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(particle physics)
The antiparticle to the proton; a strongly interacting baryon which is stable, carries unit negative charge, has the same mass as the proton (938.3 MeV), and has spin ½.



symbol ρ̄ or p̄), antiparticle with respect to the proton. The mass and spin of an antiproton are equal to those of a proton, but the electrical charge and magnetic momentum, although identical in absolute value, are opposite in sign. The existence of the antiproton was predicted by contemporary theories of elementary particles, and research for its existence in cosmic rays was conducted for about 20 years. Antiprotons were experimentally discovered in 1955 by O. Chamberlain, E. Segrè, C. Wiegand, and T. Ypsilantis at Berkeley (USA), using a proton accelerator with a maximum energy of 6.3 giga electron volts (GeV).

In accordance with the law of conservation of heavy particles (baryons), antiprotons can be bred only in pairs with protons (or with neutrons, if the law of conservation of electric charge is satisfied). The threshold (minimum) energy for creation of a proton-antiproton pair through the collision of two free protons in the laboratory systems of coordinates—that is, in a system in which one of the protons in the collision is at rest—is ~6.6GeV; for collision with a proton or a neutron that is bound in the atomic nucleus, it is about 4 GeV. Therefore, formation of antiprotons on nuclei was expected in a 6.3 GeV proton accelerator.

In the experiment by Chamberlain and the others, antiprotons were bred through the collisions of protons from the accelerator with a copper target. At least 1011 collisions are required for a minimal antiproton generation. A magnetic deflection system removes the negatively charged particles, the great majority of which are negatively charged pi-mesons. To detect antiprotons—that is, to differentiate them from other negatively charged particles—the mass must be determined. This is done by determining the momentum (by deflection in a magnetic field) and velocity (with the use of a Cherenkov counter) of the particles.

Another notable feature of antiprotons was observed in experiments—their annihilation in collisions with protons and neutrons of nuclear matter. It turns out that four or five high-energy pi-mesons are created as a result of antiproton annihilation.

With the help of accelerators it is now possible to obtain quite intensive beams of antiprotons. In experiments with such beams in the 1960’s a number of short-lived elementary particles (meson resonances) were discovered.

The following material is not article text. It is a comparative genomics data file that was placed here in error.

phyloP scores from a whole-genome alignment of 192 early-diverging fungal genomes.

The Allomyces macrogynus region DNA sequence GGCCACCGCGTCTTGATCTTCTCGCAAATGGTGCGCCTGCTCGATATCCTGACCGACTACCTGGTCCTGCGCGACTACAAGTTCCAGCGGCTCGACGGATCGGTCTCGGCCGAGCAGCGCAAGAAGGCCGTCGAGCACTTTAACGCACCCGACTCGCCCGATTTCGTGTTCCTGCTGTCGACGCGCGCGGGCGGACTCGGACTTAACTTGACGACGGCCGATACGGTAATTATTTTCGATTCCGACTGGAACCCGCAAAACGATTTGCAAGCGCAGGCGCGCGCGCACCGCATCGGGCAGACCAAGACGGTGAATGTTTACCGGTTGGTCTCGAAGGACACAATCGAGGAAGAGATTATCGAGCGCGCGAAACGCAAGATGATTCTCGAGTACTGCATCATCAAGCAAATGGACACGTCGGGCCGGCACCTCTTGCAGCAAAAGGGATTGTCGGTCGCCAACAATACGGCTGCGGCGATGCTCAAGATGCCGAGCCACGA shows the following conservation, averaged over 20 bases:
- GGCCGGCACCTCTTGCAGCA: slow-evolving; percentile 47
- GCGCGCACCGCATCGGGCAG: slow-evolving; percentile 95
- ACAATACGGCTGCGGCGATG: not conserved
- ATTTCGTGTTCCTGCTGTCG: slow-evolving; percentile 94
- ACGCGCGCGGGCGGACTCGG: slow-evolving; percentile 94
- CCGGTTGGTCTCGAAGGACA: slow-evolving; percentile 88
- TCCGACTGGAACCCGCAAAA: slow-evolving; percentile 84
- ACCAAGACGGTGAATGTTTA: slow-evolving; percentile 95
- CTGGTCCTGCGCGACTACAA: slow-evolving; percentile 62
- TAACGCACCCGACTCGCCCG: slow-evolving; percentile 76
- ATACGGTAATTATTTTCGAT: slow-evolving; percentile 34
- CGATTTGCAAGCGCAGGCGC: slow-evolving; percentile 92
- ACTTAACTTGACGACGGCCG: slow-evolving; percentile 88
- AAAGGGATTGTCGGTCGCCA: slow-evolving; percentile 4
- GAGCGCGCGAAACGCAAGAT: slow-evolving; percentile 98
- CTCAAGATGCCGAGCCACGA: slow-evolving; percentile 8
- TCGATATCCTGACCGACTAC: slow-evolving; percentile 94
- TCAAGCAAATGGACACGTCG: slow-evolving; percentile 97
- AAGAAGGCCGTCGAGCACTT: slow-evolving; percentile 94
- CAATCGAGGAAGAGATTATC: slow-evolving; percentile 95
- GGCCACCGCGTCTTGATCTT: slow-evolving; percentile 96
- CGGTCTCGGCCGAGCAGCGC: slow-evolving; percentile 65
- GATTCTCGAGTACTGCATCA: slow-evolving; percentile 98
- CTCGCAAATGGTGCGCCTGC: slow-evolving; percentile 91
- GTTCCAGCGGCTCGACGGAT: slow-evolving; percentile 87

References in periodicals archive ?
mesons, the positronium is formed by an antielectron (positron) and an electron in a semi-stable arrangement, the protonium is formed by a proton and an antiproton also semi-stable, the antiprotonic helium is formed by an antiproton and electron together with the helium nucleus (semi-stable), and muonium is formed by a positive muon and an electron.
Ulmer says the CERN measurement should improve on the precision of the current antiproton magnetic moment measurement by a factor of a thousand.
The antiprotons were spotted by the Pamela satellite - launched in 2006 to study the nature of high-energy particles from the Sun and from beyond our Solar System - so-called cosmic rays.
Each antimatter atom has antielectrons (positrons), antiprotons, and antineutrons, except the antiatom of ordinary hydrogen which has no antineutron.
Each smashup between a proton and an antiproton can create additional particles that break down into spectacular showers of debris.
Because the Tevatron collides protons with antiprotons, it's also better suited than the LHC to explore ideas about why nature contains so much more matter than antimatter (SN: 6/19/10, p.
It is currently focusing on making much bigger, colder blobs of antiprotons that can then be combined with positrons to make antihydrogen.
To make an antihelium near Earth, cosmic-ray collisions would have to create four particles--two antiprotons and two antineutrons--at nearly the same time.
After reading about the use of electrons in a particle accelerator to "cool" the antiprotons in a secondary ring ("Smashing Success: Accelerator gets cool upgrade," SN: 2/4/06, p.
In the Tevatron accelerator, discrete bunches of protons and antiprotons circulate in opposite directions around a 6-kilometer ring.
Plus, the ATRAP team took another step: They used an electric field to pry apart the exotic atoms' positrons and antiprotons.
In the new experiment, known as ATHENA, researchers trapped antiprotons in electric and magnetic fields and then mixed them with positrons in an ultracold, jar-size cylinder.